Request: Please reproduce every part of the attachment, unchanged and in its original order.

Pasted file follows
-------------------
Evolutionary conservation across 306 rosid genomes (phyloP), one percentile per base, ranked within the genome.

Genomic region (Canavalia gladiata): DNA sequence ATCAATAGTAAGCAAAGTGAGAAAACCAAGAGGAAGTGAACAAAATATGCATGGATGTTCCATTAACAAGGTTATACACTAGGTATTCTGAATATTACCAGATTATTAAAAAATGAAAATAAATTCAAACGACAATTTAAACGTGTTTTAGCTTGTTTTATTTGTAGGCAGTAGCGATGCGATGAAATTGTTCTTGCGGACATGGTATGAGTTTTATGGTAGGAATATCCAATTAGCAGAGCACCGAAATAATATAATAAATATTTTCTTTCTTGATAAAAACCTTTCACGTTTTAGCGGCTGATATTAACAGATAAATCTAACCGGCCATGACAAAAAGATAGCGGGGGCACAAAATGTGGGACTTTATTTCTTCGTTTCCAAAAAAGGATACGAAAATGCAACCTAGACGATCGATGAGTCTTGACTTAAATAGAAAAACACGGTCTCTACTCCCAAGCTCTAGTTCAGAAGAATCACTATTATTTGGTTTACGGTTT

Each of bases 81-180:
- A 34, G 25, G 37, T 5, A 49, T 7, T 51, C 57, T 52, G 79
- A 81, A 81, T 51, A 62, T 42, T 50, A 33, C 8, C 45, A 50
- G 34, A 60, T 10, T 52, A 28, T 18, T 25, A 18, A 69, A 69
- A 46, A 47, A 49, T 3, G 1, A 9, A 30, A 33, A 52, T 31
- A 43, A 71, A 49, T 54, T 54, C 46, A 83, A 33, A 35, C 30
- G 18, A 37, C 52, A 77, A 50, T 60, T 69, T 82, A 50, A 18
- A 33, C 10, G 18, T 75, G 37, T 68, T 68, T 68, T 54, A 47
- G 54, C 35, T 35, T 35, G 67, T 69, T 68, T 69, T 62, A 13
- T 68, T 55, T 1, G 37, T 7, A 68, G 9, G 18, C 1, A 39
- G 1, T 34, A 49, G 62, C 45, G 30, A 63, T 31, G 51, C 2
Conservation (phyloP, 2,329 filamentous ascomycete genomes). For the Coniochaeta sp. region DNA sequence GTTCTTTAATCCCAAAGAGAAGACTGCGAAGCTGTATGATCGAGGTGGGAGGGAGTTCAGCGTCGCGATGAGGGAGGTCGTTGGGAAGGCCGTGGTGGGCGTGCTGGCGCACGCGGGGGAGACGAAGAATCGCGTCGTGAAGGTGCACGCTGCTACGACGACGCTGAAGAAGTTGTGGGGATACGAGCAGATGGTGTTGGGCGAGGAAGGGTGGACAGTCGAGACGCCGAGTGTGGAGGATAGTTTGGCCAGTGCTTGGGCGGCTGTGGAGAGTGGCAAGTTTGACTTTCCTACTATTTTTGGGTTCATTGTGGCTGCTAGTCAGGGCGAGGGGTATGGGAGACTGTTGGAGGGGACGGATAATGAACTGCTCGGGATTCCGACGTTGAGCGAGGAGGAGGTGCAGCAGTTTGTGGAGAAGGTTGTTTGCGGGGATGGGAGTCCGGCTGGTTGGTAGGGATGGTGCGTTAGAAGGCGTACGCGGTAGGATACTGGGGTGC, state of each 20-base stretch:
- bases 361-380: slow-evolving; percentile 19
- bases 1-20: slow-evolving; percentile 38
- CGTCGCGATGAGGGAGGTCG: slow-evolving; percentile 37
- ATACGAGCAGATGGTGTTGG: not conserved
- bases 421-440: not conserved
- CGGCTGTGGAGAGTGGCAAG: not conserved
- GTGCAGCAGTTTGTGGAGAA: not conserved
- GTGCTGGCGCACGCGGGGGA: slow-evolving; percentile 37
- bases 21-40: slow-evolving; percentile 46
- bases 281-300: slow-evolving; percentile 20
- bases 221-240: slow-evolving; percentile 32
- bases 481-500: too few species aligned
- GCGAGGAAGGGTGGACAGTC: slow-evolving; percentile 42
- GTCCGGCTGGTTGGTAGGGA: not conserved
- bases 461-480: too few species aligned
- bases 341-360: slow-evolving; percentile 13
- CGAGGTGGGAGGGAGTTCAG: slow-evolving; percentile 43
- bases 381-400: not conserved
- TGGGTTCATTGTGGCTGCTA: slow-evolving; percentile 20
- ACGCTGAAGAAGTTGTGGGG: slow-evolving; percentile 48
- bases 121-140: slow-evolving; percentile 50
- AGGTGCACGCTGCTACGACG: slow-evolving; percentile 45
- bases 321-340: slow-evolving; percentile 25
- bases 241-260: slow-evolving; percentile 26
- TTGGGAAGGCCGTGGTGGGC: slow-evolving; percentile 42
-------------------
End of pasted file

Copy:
Evolutionary conservation across 306 rosid genomes (phyloP), one percentile per base, ranked within the genome.

Genomic region (Canavalia gladiata): DNA sequence ATCAATAGTAAGCAAAGTGAGAAAACCAAGAGGAAGTGAACAAAATATGCATGGATGTTCCATTAACAAGGTTATACACTAGGTATTCTGAATATTACCAGATTATTAAAAAATGAAAATAAATTCAAACGACAATTTAAACGTGTTTTAGCTTGTTTTATTTGTAGGCAGTAGCGATGCGATGAAATTGTTCTTGCGGACATGGTATGAGTTTTATGGTAGGAATATCCAATTAGCAGAGCACCGAAATAATATAATAAATATTTTCTTTCTTGATAAAAACCTTTCACGTTTTAGCGGCTGATATTAACAGATAAATCTAACCGGCCATGACAAAAAGATAGCGGGGGCACAAAATGTGGGACTTTATTTCTTCGTTTCCAAAAAAGGATACGAAAATGCAACCTAGACGATCGATGAGTCTTGACTTAAATAGAAAAACACGGTCTCTACTCCCAAGCTCTAGTTCAGAAGAATCACTATTATTTGGTTTACGGTTT

Each of bases 81-180:
- A 34, G 25, G 37, T 5, A 49, T 7, T 51, C 57, T 52, G 79
- A 81, A 81, T 51, A 62, T 42, T 50, A 33, C 8, C 45, A 50
- G 34, A 60, T 10, T 52, A 28, T 18, T 25, A 18, A 69, A 69
- A 46, A 47, A 49, T 3, G 1, A 9, A 30, A 33, A 52, T 31
- A 43, A 71, A 49, T 54, T 54, C 46, A 83, A 33, A 35, C 30
- G 18, A 37, C 52, A 77, A 50, T 60, T 69, T 82, A 50, A 18
- A 33, C 10, G 18, T 75, G 37, T 68, T 68, T 68, T 54, A 47
- G 54, C 35, T 35, T 35, G 67, T 69, T 68, T 69, T 62, A 13
- T 68, T 55, T 1, G 37, T 7, A 68, G 9, G 18, C 1, A 39
- G 1, T 34, A 49, G 62, C 45, G 30, A 63, T 31, G 51, C 2
Conservation (phyloP, 2,329 filamentous ascomycete genomes). For the Coniochaeta sp. region DNA sequence GTTCTTTAATCCCAAAGAGAAGACTGCGAAGCTGTATGATCGAGGTGGGAGGGAGTTCAGCGTCGCGATGAGGGAGGTCGTTGGGAAGGCCGTGGTGGGCGTGCTGGCGCACGCGGGGGAGACGAAGAATCGCGTCGTGAAGGTGCACGCTGCTACGACGACGCTGAAGAAGTTGTGGGGATACGAGCAGATGGTGTTGGGCGAGGAAGGGTGGACAGTCGAGACGCCGAGTGTGGAGGATAGTTTGGCCAGTGCTTGGGCGGCTGTGGAGAGTGGCAAGTTTGACTTTCCTACTATTTTTGGGTTCATTGTGGCTGCTAGTCAGGGCGAGGGGTATGGGAGACTGTTGGAGGGGACGGATAATGAACTGCTCGGGATTCCGACGTTGAGCGAGGAGGAGGTGCAGCAGTTTGTGGAGAAGGTTGTTTGCGGGGATGGGAGTCCGGCTGGTTGGTAGGGATGGTGCGTTAGAAGGCGTACGCGGTAGGATACTGGGGTGC, state of each 20-base stretch:
- bases 361-380: slow-evolving; percentile 19
- bases 1-20: slow-evolving; percentile 38
- CGTCGCGATGAGGGAGGTCG: slow-evolving; percentile 37
- ATACGAGCAGATGGTGTTGG: not conserved
- bases 421-440: not conserved
- CGGCTGTGGAGAGTGGCAAG: not conserved
- GTGCAGCAGTTTGTGGAGAA: not conserved
- GTGCTGGCGCACGCGGGGGA: slow-evolving; percentile 37
- bases 21-40: slow-evolving; percentile 46
- bases 281-300: slow-evolving; percentile 20
- bases 221-240: slow-evolving; percentile 32
- bases 481-500: too few species aligned
- GCGAGGAAGGGTGGACAGTC: slow-evolving; percentile 42
- GTCCGGCTGGTTGGTAGGGA: not conserved
- bases 461-480: too few species aligned
- bases 341-360: slow-evolving; percentile 13
- CGAGGTGGGAGGGAGTTCAG: slow-evolving; percentile 43
- bases 381-400: not conserved
- TGGGTTCATTGTGGCTGCTA: slow-evolving; percentile 20
- ACGCTGAAGAAGTTGTGGGG: slow-evolving; percentile 48
- bases 121-140: slow-evolving; percentile 50
- AGGTGCACGCTGCTACGACG: slow-evolving; percentile 45
- bases 321-340: slow-evolving; percentile 25
- bases 241-260: slow-evolving; percentile 26
- TTGGGAAGGCCGTGGTGGGC: slow-evolving; percentile 42